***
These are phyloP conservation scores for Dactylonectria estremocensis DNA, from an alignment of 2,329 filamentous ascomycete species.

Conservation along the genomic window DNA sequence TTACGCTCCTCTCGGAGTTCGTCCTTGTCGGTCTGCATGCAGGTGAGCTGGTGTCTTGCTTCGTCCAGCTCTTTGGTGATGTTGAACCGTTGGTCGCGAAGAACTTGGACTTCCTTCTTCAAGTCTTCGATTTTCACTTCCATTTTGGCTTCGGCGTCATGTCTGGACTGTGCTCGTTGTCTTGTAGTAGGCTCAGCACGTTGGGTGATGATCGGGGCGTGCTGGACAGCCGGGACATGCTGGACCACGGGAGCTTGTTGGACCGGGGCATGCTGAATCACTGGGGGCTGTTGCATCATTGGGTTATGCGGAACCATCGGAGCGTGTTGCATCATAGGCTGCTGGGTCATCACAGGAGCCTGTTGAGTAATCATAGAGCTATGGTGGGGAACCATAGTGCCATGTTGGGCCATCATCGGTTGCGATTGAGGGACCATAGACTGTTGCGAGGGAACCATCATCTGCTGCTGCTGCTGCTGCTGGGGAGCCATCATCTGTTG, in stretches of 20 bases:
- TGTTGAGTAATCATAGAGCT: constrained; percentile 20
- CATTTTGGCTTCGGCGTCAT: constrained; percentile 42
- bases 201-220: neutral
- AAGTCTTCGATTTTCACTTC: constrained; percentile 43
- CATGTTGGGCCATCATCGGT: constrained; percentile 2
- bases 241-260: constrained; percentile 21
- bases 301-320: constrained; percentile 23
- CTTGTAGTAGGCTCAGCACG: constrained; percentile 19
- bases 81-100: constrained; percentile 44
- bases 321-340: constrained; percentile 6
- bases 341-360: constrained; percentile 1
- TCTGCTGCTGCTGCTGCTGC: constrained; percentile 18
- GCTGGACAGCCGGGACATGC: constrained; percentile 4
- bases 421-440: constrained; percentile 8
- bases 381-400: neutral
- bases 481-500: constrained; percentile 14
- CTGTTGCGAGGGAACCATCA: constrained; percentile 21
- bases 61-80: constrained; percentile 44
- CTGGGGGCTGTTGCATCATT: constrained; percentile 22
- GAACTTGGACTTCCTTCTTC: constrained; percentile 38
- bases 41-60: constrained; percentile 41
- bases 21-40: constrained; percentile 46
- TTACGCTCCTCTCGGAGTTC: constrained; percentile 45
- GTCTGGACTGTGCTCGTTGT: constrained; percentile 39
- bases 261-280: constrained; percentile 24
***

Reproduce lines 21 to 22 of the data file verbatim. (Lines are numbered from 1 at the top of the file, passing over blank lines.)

- CTGGGGGCTGTTGCATCATT: constrained; percentile 22
- GAACTTGGACTTCCTTCTTC: constrained; percentile 38